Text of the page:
says it will make its website transactional within 18 months. The electricals and furniture retailer offers in-store credit to help customers spread payment for goods. It’s not yet clear whether its online model will accommodate credit to match the store offer.
Products can also be paid for upfront with cash in stores, and customers have increasingly been spending on the latest mobiles and BlackBerries, so the company is keen to tap into this growing demand for high tech gadgets.
BrightHouse chief executive Leo McKee said work was beginning on the site: “We’re looking at our clicks-and-mortar strategy closely. Our customers are in cyberspace so we need to be in cyberspace too.”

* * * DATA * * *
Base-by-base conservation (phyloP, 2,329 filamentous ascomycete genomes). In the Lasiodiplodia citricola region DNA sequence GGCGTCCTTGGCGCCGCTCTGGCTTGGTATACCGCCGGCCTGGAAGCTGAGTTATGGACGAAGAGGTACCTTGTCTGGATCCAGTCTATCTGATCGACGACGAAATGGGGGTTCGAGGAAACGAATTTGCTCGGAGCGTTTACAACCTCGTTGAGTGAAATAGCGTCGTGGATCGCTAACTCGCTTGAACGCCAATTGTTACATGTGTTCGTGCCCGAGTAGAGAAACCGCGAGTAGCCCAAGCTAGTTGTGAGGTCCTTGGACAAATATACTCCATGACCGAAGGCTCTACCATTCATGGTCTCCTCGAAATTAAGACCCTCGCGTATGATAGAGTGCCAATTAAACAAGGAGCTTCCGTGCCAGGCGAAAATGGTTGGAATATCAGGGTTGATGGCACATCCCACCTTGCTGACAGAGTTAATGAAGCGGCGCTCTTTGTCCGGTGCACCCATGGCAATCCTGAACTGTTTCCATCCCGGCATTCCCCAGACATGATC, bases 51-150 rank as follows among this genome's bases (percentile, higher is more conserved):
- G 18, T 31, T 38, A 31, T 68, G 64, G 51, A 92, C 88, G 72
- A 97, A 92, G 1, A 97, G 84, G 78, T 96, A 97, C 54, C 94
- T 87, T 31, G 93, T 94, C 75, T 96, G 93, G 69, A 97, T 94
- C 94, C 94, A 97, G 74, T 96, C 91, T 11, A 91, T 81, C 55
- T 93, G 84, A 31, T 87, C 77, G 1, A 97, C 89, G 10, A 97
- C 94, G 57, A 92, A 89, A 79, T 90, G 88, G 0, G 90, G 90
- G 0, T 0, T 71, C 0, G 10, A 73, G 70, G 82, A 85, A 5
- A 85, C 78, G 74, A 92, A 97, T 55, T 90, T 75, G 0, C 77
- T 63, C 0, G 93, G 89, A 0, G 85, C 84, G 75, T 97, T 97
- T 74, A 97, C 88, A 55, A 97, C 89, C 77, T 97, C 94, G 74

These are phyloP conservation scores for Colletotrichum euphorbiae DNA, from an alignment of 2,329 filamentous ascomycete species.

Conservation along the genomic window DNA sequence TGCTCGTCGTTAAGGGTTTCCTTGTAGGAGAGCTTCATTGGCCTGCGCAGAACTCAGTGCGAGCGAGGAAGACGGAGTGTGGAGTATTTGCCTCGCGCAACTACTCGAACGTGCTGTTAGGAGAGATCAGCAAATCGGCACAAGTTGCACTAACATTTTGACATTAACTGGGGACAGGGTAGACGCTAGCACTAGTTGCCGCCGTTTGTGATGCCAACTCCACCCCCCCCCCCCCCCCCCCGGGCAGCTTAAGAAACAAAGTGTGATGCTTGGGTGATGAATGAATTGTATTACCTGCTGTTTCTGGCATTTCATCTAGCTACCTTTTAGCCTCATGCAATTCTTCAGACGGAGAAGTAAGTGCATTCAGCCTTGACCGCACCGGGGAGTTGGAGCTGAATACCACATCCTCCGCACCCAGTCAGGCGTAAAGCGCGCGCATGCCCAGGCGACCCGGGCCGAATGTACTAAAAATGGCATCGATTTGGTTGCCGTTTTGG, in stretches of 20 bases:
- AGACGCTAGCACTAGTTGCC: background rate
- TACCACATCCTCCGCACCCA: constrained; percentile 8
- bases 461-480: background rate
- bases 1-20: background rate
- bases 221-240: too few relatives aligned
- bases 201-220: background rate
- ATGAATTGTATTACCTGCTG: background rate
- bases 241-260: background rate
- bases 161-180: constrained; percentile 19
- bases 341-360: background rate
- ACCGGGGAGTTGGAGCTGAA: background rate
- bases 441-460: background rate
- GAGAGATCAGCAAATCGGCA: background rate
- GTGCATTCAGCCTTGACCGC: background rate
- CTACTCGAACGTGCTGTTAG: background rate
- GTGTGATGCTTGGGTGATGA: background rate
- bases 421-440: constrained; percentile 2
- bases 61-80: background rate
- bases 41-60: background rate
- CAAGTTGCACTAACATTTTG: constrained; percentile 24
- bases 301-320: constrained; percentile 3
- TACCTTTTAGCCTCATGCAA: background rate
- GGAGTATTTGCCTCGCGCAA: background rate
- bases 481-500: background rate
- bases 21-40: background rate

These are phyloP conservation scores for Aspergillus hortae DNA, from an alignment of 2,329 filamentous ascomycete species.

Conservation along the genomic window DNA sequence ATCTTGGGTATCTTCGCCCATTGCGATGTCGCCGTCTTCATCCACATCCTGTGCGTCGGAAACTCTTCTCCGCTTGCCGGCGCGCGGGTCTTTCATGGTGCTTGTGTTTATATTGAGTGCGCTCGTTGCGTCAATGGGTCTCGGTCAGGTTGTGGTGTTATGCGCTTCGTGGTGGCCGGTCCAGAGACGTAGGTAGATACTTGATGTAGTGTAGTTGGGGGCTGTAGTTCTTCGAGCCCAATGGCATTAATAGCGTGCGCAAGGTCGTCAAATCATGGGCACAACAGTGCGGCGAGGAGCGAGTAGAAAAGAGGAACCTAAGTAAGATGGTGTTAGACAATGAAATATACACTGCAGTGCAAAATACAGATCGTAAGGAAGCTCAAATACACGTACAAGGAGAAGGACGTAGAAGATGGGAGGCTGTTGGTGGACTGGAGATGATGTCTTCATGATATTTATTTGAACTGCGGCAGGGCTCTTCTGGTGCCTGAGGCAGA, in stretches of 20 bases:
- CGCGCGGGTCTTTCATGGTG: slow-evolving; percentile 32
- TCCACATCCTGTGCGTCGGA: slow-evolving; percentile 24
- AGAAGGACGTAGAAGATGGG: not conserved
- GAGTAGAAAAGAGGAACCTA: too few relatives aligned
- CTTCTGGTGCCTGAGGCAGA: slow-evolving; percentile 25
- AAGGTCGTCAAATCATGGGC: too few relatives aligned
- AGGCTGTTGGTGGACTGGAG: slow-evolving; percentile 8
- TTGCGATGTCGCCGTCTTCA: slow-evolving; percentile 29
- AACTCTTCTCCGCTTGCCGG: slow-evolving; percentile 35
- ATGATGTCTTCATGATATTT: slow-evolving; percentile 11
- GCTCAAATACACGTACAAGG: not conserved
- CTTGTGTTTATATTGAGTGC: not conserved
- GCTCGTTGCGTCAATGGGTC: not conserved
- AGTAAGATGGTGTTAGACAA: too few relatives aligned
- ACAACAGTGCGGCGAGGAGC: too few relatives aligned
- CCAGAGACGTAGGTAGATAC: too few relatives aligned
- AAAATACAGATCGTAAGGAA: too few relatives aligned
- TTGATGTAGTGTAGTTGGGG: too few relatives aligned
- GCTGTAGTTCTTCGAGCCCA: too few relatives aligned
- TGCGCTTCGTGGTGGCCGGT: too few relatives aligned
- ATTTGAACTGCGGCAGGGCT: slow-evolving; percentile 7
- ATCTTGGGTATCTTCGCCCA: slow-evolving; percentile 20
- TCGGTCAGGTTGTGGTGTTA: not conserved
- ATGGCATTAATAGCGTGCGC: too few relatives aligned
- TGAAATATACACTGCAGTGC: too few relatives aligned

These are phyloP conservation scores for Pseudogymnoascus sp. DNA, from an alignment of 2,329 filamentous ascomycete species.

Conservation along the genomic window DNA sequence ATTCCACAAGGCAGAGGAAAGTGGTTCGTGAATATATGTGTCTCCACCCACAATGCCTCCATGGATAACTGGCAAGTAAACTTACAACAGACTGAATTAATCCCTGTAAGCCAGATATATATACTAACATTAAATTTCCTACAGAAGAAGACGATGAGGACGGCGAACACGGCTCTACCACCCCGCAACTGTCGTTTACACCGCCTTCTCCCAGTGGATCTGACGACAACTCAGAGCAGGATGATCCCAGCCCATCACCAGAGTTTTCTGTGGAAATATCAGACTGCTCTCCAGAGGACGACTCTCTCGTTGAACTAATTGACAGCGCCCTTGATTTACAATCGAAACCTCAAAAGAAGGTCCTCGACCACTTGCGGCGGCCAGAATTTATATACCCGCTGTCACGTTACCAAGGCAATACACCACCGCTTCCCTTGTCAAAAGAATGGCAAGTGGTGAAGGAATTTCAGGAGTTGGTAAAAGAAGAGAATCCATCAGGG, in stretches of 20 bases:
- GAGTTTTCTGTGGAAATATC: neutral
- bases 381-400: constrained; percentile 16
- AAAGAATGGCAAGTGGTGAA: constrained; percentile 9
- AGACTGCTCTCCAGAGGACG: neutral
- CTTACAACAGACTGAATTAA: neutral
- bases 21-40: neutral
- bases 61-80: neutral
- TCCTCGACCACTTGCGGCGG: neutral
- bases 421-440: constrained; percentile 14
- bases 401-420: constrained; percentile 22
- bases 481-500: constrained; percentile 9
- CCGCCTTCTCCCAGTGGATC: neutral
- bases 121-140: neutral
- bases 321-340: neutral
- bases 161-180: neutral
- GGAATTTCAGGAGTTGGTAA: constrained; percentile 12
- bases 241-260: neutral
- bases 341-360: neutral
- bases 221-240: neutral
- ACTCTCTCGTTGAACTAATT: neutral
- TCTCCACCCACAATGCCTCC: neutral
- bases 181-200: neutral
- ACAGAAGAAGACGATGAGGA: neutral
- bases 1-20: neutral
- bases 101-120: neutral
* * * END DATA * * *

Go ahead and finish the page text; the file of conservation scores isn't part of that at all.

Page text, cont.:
This week BrightHouse posted a 16.4% rise in underlying EBITDA to £39.7m in the year to March 31. Revenue increased 15.4% to £227.7m, while like-for-like sales were up 9.2%. Operating profit rose to £33.6m from £24.8m at the 228-store retailer.
BrightHouse appeals to demographic groups that struggle to qualify for credit cards. A simple system for credit is set up in-store, requiring the customer to provide proof of income, photo ID, two personal references, a home contents policy, and tenancy agreement or mortgage statement.